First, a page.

Ls&Cs: Two from Free Inquiry

From the October/November 2021 issue, articles about Christian Morality and about how understanding COVID does not depend on a Kuhnian paradigm shift.

The Myth of Christian Morality, by Simon Brittan

My point in noting this is not because it’s about Christianity; it’s about how, throughout most of history, people have grown up and lived with *one* story (of whatever religious tradition they are born into), and since it’s the only story they know, they view life and their understanding of the world through that story. No matter how incoherent (or inhuman, or evil) that story might be upon close examination. (Especially since most ordinary people, outside the seminary, never examine their holy book in detail, relying on authorities to tell them the relevant parts.)

Brittan addresses Alvin Plantinga, C.S. Lewis (at length), and scripture (Acts, Matthew, John, Revelation.) Long, interesting article. Just a couple excerpts:

About morality:

Let us be very clear: the adherence to a set of rules based on belief in the supernatural does not constitute morality; rather, it constitutes obedience. It requires no thought, no genuine care for the needs of others, no empathy, no love, and no consideration of the consequences of our actions beyond the consequences for ourselves. Moral behavior is a human, not a religious, duty. Again: the religious cannot accept this because to do so immediately makes clear the pointlessness of religion.


Christianity is in the final analysis a death cult. The whole of Christian ethics is based on the desire that the world should come to an end, and for this reason the sole purpose of life is to prepare for that event, a process of point-collecting, of doing whatever is necessary to avoid incurring the wrath of a vindictive god who, like a spoiled child denied a toy, destroys not only it but everything else it cannot have.

I imagine that other religions are subject to comparable analyses. For Christianity (and especially Judaism), what struck me when I read pieces of the Bible a few years ago, is how the stories are *obviously* about one particular middle-eastern tribe and their own particular god (in contrast to all the gods of rival tribes, the “no other gods” of the Commandment), and about their path to dominance, via slaughter and conquest, or rival tribes. (The history we inherit is written by the winners.) And for the New Testament, how Christianity was the invention of Paul. Who never met Jesus. (And how Jesus’ teachings were not always laudable; he wanted you to leave your family and sell all your belongings, to join him. Compare modern evangelical Christianity.)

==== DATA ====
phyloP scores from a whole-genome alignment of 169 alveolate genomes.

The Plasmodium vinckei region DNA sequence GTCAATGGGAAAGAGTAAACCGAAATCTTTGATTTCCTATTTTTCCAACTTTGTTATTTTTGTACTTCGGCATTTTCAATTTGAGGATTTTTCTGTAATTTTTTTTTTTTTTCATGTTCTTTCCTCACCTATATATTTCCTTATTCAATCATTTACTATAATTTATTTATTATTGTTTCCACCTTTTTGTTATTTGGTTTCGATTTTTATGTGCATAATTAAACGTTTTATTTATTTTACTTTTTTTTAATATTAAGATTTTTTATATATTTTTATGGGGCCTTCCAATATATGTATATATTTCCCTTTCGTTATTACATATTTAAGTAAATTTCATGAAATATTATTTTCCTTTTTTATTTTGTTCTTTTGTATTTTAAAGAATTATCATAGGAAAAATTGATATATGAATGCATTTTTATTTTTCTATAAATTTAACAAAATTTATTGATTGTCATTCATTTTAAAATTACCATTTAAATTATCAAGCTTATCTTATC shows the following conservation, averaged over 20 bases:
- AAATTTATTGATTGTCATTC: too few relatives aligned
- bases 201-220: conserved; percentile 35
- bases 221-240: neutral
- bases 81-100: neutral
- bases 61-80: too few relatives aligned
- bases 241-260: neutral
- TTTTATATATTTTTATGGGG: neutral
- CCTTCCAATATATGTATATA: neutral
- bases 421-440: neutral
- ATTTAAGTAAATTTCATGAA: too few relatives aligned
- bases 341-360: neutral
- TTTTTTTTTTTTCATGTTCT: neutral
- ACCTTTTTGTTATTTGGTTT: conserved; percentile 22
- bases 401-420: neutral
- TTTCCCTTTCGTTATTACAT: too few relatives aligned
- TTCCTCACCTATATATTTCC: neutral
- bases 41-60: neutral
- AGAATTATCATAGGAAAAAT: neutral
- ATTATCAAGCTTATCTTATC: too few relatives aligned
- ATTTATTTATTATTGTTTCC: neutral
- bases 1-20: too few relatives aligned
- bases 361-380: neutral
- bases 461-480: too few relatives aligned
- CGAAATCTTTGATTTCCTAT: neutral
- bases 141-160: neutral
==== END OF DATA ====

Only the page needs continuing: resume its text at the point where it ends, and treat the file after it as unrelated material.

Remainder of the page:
Moving On.

— — —

On Kuhn and COVID-19, by Walter McClure

(This is a subscriber only article.)

The next item is here because it resonated with the recent Michael Strevens book (reviewed here) which in part discussed the positions of the two best-known scientific philosophers of the 20th century: Karl Popper and Thomas Kuhn. Popper’s thesis was that a scientific theory must be, in principle, disprovable; if there’s no conceivable way to disprove a “theory,” then it’s not science. Kuhn discussed how the “paradigms” accepted by scientists can change based on significant new discoveries, e.g. when Copernicus established the sun as the center of Earth’s orbit, not vice versa; after such a shift, everything is interpreted within in the new paradigm rather than in the old.

Strevens’ point was that neither of these was entirely right.

The article here focuses on how the problems with Kuhn’s position relate to the current COVID crisis, though point here is about Kuhn’s thesis and science in general.


… [S]cience operates on a fundamental presupposition—wildly empirically successful so far—that there is an underlying unity to the laws of nature. Thus, science has a goal, an ultimate ideal: to discover the universal paradigm that can correctly explain and predict all observable phenomena.

Kuhn did not understand this radical conservatism of science and the constraint on paradigm shifts and what drives them (they are not a fashion statement) or even that science has a goal. In Weinberg’s words, Kuhn made the shift from one paradigm to another seem more like a religious conversion than an exercise of reason. Kuhn argued that scientific theories are important social constructions, not so different from democracy or baseball. And it is just such conclusions, music to their ears, that have made Kuhn such a hit with the philosophers, historians, sociologists, and cultural critics who actually must deal with social constructions, who are unjustly starved of grants and feel put down by the privileged objective character of scientific knowledge. See, they say, Kuhn shows that science is no more objective and privileged than our stuff.

The only problem is that Kuhn is wrong.

That is, science doesn’t throw out everything old and start from scratch to account for new evidence; it changes as little as possible to accommodate new evidence, leaving what works alone. (Thus Einstein extended Newtonian thinking, which works perfectly fine in limited contexts, he didn’t replace it.) The idea of Kuhnian “paradigm shifts” appeals to people who think science can’t be trusted since it keeps changing its mind, and so would dismiss scientific conclusions as unreliable, or as “relative” in the way the certain cultural critics think everything is.

And the point about COVID is that no new “paradigm” or changes to existing theory of biology or disease is needed to understand it:

Empirically, the Fauci-type establishment protocols, when promptly and strongly initiated and competently done, appear to be beating all others hands down. Countries invaded by COVID-19 that use these strategies conscientiously have far fewer deaths and hospitalizations. Similar countries that don’t, have high rates.

With examples.

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